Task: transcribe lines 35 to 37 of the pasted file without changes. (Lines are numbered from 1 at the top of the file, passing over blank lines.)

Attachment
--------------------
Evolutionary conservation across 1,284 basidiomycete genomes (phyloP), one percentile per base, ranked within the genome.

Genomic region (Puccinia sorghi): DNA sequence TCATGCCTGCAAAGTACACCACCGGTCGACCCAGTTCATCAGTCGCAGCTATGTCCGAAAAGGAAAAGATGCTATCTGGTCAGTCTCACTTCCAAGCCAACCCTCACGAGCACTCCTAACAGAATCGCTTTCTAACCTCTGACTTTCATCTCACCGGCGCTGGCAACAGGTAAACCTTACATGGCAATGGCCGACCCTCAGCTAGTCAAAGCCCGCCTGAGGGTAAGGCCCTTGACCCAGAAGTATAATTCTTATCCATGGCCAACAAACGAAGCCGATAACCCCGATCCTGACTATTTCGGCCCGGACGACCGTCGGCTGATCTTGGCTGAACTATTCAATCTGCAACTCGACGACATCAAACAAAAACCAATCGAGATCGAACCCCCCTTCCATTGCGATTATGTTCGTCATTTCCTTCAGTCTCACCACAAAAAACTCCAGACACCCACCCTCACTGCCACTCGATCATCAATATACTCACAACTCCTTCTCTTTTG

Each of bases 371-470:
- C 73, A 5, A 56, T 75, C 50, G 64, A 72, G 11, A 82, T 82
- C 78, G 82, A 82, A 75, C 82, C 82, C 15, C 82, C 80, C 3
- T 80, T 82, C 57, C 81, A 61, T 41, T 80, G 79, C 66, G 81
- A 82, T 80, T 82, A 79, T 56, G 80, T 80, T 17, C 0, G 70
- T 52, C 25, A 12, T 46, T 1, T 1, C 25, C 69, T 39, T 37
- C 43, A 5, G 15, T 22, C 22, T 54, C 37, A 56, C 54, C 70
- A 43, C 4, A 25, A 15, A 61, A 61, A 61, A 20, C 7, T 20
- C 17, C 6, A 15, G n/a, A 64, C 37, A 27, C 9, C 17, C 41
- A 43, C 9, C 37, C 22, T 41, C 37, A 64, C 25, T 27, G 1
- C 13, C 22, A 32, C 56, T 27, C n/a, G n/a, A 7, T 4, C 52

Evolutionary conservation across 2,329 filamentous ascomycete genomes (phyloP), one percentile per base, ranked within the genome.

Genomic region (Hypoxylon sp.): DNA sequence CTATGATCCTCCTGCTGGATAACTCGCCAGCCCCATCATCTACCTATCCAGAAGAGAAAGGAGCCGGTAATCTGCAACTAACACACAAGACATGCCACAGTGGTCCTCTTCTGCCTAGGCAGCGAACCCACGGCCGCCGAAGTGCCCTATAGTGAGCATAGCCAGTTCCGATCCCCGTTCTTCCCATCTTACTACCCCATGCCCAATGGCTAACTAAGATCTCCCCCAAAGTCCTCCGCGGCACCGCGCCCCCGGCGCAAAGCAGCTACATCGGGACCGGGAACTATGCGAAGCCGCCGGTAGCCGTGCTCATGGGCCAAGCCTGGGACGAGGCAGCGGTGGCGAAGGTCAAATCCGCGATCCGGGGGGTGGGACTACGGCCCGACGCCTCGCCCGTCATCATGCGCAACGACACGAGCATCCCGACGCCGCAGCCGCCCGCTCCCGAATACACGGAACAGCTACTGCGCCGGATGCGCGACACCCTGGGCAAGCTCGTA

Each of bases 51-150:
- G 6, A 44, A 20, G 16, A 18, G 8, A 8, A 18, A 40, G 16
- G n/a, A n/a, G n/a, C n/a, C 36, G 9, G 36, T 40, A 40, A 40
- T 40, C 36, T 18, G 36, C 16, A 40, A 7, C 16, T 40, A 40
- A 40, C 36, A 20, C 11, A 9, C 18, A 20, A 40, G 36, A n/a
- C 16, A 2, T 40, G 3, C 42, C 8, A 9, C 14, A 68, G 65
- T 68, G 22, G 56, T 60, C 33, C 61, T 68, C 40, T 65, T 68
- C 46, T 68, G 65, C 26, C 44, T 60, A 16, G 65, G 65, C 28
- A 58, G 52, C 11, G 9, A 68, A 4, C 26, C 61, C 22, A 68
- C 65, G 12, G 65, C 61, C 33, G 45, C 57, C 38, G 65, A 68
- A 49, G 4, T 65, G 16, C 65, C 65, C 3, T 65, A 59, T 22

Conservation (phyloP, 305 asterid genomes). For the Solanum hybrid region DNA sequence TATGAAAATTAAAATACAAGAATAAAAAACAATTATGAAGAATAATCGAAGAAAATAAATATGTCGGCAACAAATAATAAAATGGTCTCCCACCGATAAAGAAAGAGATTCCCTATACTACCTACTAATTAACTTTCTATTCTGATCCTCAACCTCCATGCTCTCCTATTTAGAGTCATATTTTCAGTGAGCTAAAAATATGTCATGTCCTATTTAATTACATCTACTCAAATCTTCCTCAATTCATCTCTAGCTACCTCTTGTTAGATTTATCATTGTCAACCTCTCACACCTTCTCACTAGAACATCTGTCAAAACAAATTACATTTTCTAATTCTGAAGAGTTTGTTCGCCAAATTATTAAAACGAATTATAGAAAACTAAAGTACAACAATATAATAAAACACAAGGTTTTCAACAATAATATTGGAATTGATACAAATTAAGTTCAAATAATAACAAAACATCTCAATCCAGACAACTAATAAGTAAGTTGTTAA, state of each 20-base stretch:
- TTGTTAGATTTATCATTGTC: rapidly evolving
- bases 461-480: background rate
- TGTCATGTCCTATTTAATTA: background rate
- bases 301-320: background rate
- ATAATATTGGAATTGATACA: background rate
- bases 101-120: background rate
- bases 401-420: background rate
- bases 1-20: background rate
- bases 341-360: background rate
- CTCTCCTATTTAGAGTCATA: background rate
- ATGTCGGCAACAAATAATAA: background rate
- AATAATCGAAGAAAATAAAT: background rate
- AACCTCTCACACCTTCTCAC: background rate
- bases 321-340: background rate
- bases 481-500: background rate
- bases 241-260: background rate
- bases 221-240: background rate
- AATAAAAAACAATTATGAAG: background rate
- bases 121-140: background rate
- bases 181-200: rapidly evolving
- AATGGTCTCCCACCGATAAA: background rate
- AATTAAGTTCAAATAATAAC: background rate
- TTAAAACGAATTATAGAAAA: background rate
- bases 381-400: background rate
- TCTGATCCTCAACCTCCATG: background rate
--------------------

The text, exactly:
- bases 1-20: background rate
- bases 341-360: background rate
- CTCTCCTATTTAGAGTCATA: background rate